Turkey may have applied for European Union membership 26 years ago, but today it it’s still without full EU membership status. This may be partly due to its location, straddling as it does both Europe and Asia. Geographically it’s on the Asian peninsula, yet far Western Turkey lies in Europe. As a result, it has been subject to the influence of many different cultures, religions and political ideologies stretching way back. Not least this was because of the collapse of the Ottoman Empire at the end of World War I. Of late this interesting country is enjoying great attention from Western tourists, so why not place Turkey holidays on your 2014 bucket list and see what all the fuss is about?
A lot of people understand that Turkey is an Islamic country and, admittedly, 99.8% of Turkey’s population may identify themselves as Muslim, but by no means is it a fundamentalist Islamic country. In places such as Istanbul you’ll find the skyline adorned with mosques and minarets and hear the familiar calls to prayer – but much like other Muslim countries, it is widely regarded that it remains a democratic, moderate and comfortable Muslim country to live in. It’s more a case of Muslim by culture than Muslim by religion. Islam is practised, but Muslims living in Turkey aren’t subject to living by fundamentalist Muslim doctrine. Whether women wear a veil, go to a bar or the mosque is their choice. They can wear bikinis on the beach or a headscarf in the street. People are not forced to pray or to fast during Ramadan.
This could well be a product of Western influence: Turkey has traded peacefully with the West for many years. Many Western companies operate part of their business in Turkey, particularly in Ankara, the Turkish capital. Consequently, Turkey has ‘imported’ many of the cultures, customs and practices as you would expect to find elsewhere. Turkish music is a cultural melting pot, now heavily influenced by hip hop in addition to its traditional folk music slowly changing into what is now regarded as “arabesque.” The most popular sport in Turkey is football, with basketball and motorsports following closely behind.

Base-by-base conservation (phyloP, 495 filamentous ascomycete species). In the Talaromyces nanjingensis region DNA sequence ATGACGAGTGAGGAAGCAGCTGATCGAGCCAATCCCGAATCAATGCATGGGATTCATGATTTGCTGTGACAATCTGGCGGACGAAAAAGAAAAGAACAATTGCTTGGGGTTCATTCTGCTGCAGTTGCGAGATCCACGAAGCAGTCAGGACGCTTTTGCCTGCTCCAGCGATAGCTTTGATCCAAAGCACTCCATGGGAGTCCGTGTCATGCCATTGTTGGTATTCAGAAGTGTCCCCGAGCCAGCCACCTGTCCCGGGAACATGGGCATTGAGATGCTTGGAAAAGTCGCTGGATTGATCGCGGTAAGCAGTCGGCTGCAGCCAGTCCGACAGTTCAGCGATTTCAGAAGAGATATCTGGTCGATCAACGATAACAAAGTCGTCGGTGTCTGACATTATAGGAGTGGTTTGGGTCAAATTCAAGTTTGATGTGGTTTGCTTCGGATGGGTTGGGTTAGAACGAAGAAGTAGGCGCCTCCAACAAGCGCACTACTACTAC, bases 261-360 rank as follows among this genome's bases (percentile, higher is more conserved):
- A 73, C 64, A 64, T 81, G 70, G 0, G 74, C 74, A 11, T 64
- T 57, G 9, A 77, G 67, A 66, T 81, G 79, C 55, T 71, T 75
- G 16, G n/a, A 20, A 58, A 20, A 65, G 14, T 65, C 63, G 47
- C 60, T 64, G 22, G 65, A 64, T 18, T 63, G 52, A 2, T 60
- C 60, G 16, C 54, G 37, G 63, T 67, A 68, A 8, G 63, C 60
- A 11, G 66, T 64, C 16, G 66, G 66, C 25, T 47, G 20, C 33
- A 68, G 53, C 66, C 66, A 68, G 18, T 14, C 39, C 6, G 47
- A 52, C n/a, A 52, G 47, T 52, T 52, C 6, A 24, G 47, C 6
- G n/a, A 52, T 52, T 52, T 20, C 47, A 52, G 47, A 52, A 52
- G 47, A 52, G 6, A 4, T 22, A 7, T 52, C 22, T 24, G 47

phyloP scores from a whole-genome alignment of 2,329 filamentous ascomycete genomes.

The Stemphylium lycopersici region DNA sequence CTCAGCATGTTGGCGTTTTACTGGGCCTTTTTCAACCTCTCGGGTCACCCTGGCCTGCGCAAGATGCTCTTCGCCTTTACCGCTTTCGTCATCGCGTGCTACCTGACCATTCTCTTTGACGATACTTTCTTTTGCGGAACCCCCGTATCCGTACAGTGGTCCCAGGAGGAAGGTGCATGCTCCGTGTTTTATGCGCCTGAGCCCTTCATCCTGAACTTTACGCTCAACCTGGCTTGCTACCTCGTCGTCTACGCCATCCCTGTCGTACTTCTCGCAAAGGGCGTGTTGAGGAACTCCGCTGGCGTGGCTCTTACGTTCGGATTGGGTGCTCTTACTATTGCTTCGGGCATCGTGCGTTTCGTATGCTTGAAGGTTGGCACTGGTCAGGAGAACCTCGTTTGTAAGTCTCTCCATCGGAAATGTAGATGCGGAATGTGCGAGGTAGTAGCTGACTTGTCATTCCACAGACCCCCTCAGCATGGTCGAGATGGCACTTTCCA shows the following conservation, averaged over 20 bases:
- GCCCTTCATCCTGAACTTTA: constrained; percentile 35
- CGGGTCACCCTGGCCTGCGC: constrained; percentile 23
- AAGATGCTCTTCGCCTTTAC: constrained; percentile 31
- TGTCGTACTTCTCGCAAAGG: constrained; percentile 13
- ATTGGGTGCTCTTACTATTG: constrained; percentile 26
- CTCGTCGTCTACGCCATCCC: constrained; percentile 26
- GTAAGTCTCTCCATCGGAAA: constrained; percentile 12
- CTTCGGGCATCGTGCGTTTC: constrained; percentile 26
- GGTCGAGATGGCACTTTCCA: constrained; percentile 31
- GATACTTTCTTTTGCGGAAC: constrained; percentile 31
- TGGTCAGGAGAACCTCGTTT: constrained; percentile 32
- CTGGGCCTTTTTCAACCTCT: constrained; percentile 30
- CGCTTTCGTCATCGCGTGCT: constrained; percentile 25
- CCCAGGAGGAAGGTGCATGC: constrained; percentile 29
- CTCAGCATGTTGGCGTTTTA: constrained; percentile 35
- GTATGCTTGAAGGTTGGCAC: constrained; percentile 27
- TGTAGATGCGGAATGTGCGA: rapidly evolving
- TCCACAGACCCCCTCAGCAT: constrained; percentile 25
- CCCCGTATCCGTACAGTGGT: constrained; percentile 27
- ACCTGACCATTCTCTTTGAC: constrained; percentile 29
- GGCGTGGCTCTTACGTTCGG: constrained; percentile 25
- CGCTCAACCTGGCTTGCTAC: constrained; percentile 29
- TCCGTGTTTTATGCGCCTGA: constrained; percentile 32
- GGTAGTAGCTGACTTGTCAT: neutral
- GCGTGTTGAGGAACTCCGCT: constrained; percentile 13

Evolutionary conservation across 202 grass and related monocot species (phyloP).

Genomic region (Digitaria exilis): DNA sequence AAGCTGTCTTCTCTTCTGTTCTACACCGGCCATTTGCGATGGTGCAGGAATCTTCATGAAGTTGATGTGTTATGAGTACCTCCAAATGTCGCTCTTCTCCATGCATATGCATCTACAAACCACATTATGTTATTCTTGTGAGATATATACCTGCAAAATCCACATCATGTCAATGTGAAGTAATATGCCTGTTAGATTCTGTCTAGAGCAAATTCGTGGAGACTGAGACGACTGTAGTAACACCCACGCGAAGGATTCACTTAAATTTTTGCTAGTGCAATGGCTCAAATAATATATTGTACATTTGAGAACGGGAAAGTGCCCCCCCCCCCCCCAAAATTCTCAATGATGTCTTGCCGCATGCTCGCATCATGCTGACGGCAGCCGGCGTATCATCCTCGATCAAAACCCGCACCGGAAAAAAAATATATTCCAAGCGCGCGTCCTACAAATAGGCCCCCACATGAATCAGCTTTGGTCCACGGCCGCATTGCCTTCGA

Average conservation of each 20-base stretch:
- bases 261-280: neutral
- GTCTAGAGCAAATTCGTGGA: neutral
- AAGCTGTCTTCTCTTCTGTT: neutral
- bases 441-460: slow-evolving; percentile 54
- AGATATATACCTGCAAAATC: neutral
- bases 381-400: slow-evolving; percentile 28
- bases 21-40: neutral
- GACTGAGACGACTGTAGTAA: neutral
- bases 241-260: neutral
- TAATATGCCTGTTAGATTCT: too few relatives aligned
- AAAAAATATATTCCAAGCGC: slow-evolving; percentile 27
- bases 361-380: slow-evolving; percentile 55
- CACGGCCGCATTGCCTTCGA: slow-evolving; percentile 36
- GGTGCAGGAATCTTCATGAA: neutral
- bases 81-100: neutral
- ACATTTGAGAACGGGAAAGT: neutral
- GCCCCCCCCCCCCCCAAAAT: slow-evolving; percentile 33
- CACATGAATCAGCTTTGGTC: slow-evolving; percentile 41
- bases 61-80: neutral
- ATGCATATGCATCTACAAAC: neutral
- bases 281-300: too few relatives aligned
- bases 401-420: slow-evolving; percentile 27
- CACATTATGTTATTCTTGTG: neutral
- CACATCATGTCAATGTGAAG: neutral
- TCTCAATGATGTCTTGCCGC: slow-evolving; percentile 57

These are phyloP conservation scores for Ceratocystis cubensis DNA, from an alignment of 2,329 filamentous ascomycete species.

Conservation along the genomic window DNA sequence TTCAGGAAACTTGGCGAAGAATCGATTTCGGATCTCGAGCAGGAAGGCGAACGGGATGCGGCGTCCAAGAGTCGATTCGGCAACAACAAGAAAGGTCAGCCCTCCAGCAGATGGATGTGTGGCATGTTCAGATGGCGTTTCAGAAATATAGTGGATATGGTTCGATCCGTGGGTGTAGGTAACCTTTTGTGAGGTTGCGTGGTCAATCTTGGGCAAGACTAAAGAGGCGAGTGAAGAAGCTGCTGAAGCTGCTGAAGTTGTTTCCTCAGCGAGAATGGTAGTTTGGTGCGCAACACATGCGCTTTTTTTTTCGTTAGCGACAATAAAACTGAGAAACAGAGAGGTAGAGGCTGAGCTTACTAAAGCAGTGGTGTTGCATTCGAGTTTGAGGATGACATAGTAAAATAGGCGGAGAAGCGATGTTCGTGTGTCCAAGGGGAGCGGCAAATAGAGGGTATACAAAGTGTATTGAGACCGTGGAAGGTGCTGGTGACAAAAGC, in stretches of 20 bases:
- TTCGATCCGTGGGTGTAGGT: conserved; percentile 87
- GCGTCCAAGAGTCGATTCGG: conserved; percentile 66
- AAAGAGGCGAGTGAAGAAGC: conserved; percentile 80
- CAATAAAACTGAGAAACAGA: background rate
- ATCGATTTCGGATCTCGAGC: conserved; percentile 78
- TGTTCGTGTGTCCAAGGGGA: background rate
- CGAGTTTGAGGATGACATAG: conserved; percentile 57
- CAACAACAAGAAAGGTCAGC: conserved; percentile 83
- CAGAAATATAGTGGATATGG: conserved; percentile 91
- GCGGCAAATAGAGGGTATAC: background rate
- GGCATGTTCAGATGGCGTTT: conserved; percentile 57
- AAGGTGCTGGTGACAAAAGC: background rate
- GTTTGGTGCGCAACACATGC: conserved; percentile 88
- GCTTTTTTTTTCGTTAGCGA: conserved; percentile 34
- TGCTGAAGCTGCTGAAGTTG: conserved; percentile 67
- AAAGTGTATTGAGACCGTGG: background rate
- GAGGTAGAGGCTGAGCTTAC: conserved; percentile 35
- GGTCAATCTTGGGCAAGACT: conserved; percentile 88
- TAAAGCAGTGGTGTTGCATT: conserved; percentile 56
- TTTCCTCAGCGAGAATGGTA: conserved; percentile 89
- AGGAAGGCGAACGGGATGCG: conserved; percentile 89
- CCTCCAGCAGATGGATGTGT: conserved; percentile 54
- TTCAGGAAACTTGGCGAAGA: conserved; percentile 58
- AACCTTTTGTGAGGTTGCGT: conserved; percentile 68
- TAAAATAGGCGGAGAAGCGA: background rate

Finally, there’s the Turkish cuisine. Turkish food is a refinement of Central Asian, Caucasian, Middle Eastern, Mediterranean and Balkan cuisines. It has had an impact on the West and on the rest of the world— just think of the predominance of yoghurt, olive oil and kebabs, for example. As Turks travelled from East to West, the ingredients and recipes blended with their distant cousins and nearest neighbours: what came first, for instance, the Greek chicken or the Turkish egg? (Think baklava, moussaka and tzatziki here.) One thing’s for sure though, whether you’re enjoying yoghurt for breakfast or shoving a kebab down your throat at three am, you’ve got Turkey to thank!
East Meets West in Turkey
Spread across Asia and Western Europe, Turkey enjoys a blend of cultural influences, with the fall of the Ottoman Empire opening the country up to Western ways. While Turkey does things its own way and awaits EU membership, it embraces the Western world more and more. In return, the West is warming to Turkey, with tourists from all over the world coming to experience the country’s culture, rather than just the warm weather. It could just be the start of something special.
This post was written in collaboration with Holiday Hypermarket.